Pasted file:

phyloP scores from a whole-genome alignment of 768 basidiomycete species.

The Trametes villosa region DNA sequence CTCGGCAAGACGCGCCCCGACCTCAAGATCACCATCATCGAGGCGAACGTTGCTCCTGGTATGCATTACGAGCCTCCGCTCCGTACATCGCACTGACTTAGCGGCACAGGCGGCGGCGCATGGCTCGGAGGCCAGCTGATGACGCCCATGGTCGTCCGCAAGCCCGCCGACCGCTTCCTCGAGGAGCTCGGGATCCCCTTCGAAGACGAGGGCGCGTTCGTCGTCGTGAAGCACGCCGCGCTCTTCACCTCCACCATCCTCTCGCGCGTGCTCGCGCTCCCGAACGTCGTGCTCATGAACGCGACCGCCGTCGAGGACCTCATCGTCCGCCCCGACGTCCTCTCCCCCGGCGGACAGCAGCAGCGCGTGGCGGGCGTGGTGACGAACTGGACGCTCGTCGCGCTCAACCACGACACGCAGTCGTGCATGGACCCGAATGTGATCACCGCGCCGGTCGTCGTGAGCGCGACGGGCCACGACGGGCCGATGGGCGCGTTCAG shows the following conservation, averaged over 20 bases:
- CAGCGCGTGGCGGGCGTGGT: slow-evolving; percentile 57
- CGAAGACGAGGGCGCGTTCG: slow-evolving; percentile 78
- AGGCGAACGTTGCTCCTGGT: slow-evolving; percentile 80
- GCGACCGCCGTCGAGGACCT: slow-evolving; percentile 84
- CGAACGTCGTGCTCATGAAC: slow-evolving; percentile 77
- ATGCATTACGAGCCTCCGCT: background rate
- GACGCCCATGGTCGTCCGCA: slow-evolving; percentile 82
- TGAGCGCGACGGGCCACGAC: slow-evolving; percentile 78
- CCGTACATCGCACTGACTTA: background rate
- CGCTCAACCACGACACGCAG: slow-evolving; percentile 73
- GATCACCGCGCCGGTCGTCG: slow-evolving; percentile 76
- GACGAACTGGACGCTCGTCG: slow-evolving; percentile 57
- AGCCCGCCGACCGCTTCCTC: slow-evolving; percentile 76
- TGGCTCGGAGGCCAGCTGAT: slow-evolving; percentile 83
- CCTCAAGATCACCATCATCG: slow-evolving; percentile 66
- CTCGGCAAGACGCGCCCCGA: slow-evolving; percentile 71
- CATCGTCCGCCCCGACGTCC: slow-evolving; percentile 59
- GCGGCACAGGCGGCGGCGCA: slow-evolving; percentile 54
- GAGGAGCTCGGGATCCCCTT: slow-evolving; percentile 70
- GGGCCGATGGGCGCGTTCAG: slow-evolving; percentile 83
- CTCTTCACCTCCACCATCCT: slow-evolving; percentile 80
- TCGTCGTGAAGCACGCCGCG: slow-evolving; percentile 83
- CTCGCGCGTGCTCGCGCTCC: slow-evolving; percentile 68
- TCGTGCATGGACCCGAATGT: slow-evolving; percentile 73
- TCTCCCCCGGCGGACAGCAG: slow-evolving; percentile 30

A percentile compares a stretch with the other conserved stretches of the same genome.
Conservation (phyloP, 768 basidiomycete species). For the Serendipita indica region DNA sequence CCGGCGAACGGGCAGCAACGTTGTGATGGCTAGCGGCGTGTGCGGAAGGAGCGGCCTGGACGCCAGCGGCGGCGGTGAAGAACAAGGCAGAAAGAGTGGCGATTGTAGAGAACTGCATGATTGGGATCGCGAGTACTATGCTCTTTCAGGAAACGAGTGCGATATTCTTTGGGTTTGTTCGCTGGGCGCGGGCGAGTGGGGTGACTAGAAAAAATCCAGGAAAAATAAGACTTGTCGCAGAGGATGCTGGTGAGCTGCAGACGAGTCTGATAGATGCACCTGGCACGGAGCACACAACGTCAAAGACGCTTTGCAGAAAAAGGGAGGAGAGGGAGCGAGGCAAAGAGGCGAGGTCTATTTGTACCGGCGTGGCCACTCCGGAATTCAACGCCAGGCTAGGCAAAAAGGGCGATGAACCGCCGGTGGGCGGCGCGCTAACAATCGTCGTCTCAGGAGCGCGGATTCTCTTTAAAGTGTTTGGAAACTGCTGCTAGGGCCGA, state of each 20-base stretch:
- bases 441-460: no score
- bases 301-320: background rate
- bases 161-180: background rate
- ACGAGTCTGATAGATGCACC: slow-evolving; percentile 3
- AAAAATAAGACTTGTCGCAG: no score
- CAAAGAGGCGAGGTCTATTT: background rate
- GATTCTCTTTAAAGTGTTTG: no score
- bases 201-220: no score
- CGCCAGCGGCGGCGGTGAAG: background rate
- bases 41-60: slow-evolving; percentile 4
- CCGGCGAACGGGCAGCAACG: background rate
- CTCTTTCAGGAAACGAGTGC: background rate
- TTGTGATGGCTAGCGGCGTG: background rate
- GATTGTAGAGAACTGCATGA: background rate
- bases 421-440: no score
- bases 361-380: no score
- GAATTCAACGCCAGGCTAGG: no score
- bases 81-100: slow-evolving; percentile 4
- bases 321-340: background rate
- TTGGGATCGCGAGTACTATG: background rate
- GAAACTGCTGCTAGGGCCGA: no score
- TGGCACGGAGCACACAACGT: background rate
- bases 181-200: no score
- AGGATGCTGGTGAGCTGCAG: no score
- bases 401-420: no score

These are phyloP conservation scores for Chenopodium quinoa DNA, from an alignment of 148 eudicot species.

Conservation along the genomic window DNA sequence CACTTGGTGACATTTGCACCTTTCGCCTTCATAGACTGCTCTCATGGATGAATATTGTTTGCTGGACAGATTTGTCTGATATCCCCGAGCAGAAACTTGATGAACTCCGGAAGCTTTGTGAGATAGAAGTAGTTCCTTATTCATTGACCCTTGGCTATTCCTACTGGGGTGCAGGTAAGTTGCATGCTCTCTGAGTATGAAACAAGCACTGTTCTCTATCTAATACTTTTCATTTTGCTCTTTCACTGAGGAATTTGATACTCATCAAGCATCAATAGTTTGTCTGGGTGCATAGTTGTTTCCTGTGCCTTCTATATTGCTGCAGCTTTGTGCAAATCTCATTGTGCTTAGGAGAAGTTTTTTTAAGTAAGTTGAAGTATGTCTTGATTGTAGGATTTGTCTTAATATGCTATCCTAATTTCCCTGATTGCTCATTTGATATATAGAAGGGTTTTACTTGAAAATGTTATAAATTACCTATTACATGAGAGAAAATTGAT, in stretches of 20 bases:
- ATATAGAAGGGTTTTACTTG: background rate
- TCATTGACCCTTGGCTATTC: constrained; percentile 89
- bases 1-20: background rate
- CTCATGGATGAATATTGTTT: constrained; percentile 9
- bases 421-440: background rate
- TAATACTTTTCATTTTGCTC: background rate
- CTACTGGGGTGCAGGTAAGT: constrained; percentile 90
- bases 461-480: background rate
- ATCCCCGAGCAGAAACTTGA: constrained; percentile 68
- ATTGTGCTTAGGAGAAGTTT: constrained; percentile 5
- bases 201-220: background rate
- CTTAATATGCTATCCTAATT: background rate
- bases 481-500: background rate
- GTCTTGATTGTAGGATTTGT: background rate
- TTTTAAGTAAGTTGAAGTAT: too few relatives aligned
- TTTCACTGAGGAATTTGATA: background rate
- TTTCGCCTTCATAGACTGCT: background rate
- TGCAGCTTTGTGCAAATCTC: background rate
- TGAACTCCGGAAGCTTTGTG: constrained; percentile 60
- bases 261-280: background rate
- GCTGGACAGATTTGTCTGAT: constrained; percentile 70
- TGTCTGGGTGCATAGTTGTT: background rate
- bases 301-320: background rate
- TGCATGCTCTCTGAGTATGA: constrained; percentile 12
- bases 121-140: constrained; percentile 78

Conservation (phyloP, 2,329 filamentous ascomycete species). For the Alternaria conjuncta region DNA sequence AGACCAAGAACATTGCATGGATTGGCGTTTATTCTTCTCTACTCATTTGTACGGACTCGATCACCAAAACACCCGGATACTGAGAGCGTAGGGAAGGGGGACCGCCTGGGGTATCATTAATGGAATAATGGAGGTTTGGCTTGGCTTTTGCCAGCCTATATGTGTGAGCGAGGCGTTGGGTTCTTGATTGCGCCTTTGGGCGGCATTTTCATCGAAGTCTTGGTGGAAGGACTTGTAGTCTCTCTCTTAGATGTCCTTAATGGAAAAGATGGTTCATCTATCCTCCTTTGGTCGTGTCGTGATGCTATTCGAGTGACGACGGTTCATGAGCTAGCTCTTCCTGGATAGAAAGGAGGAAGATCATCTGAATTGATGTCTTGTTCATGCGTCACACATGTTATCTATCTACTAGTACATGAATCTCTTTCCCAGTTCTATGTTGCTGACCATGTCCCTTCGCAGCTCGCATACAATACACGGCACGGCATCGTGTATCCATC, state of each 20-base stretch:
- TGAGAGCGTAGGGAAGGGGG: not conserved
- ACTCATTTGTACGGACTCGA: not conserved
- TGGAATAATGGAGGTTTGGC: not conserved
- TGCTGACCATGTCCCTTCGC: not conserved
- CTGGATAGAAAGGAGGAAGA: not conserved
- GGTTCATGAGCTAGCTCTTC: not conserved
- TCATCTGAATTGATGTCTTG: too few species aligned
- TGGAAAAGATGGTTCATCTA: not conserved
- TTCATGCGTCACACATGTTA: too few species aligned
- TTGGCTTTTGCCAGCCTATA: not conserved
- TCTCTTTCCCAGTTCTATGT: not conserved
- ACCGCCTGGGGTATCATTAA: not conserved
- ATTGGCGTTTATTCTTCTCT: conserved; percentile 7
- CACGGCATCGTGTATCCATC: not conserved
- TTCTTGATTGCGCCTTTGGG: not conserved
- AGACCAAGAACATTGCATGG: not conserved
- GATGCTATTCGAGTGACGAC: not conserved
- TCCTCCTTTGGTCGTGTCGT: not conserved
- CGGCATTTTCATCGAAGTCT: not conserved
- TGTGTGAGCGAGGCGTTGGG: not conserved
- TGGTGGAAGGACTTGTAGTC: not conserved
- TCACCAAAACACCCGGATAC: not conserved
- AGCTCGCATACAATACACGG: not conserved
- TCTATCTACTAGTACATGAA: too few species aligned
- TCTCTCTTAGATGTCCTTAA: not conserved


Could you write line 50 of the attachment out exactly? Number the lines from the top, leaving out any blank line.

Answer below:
- GAAACTGCTGCTAGGGCCGA: no score